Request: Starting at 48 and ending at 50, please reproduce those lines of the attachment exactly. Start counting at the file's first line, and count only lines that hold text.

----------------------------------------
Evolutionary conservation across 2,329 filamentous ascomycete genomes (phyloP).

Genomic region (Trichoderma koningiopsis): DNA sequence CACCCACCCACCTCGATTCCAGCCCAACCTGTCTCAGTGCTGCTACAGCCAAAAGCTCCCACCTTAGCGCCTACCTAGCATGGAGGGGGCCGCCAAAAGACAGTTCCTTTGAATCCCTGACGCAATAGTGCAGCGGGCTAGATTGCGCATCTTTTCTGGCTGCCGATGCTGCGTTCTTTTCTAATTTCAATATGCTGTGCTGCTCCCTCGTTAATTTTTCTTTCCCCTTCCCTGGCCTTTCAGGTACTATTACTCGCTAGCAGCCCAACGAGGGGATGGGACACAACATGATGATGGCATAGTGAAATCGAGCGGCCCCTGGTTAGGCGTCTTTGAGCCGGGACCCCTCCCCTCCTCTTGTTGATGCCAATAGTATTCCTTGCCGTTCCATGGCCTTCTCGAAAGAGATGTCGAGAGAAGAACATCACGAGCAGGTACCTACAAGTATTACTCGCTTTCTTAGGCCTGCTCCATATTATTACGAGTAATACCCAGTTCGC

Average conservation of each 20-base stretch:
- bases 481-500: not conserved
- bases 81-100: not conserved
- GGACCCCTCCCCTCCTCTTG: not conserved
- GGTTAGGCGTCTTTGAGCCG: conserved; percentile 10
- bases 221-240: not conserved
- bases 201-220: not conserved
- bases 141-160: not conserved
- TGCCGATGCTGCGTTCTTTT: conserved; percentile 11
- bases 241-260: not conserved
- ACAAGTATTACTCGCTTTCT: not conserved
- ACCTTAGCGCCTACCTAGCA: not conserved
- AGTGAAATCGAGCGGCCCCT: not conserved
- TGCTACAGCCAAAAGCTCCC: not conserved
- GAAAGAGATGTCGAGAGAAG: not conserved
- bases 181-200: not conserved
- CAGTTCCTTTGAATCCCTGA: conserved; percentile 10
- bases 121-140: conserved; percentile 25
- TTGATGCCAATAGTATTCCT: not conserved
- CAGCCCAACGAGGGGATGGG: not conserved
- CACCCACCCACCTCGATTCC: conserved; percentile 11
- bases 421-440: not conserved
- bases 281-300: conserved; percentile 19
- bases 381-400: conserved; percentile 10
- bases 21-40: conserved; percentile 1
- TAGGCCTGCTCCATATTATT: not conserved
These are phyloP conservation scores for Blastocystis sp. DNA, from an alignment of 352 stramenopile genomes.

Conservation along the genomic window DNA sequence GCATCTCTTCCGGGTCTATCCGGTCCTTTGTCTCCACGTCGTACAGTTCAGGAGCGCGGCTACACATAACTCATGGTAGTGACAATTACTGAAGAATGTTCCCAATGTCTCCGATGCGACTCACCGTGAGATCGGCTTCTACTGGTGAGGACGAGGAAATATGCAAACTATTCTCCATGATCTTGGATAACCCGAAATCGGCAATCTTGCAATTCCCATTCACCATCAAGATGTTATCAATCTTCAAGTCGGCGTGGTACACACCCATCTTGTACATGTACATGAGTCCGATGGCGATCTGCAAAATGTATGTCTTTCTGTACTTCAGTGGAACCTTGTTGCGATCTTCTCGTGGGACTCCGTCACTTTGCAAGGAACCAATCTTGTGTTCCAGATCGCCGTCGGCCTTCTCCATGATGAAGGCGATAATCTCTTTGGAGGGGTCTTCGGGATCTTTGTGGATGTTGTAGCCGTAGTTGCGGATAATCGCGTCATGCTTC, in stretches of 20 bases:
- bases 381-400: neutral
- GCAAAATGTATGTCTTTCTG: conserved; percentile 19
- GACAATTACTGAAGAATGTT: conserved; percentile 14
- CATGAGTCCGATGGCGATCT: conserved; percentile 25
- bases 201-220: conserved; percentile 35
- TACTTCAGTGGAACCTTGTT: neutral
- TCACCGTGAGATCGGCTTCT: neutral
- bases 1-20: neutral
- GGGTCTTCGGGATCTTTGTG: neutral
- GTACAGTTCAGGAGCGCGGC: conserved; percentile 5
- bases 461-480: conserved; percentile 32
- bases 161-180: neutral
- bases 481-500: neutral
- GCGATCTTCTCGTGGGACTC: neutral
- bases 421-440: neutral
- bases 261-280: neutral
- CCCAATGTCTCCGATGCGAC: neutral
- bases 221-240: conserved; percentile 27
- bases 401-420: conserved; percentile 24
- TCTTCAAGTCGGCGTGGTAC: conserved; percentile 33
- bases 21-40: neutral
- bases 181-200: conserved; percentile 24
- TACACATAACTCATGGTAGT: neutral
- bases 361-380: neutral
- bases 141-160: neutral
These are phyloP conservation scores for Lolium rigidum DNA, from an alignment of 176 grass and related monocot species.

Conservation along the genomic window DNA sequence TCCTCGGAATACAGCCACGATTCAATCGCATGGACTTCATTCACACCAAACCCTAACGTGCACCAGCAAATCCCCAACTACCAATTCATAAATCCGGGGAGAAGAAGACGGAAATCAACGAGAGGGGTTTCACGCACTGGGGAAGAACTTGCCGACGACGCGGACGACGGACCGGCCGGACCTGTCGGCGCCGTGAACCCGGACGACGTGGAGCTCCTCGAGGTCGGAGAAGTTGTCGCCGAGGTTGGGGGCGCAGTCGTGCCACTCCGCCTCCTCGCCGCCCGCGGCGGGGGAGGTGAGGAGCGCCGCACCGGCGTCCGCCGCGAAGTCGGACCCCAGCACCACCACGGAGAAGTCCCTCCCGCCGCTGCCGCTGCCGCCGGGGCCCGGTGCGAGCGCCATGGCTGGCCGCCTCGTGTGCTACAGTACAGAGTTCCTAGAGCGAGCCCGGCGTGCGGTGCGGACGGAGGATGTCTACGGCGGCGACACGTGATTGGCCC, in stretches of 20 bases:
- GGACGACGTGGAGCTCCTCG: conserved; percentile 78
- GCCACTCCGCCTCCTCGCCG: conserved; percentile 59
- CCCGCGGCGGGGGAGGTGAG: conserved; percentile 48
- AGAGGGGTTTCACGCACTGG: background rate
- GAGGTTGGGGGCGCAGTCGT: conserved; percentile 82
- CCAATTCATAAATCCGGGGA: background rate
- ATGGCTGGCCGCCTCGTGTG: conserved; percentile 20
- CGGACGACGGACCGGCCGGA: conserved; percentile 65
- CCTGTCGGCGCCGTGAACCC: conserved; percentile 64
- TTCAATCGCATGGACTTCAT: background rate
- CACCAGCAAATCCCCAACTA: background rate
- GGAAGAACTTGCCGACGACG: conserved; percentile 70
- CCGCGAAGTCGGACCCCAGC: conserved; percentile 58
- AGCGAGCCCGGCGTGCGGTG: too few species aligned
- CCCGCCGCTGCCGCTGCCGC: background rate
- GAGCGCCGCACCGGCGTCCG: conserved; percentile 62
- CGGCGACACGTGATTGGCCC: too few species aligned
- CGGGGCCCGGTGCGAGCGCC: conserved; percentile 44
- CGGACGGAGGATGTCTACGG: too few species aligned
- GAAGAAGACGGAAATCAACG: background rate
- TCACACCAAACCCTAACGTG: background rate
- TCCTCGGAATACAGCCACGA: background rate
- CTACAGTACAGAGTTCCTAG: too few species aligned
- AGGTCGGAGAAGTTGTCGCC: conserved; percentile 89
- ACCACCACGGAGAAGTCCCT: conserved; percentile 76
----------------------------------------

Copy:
- bases 221-240: conserved; percentile 27
- bases 401-420: conserved; percentile 24
- TCTTCAAGTCGGCGTGGTAC: conserved; percentile 33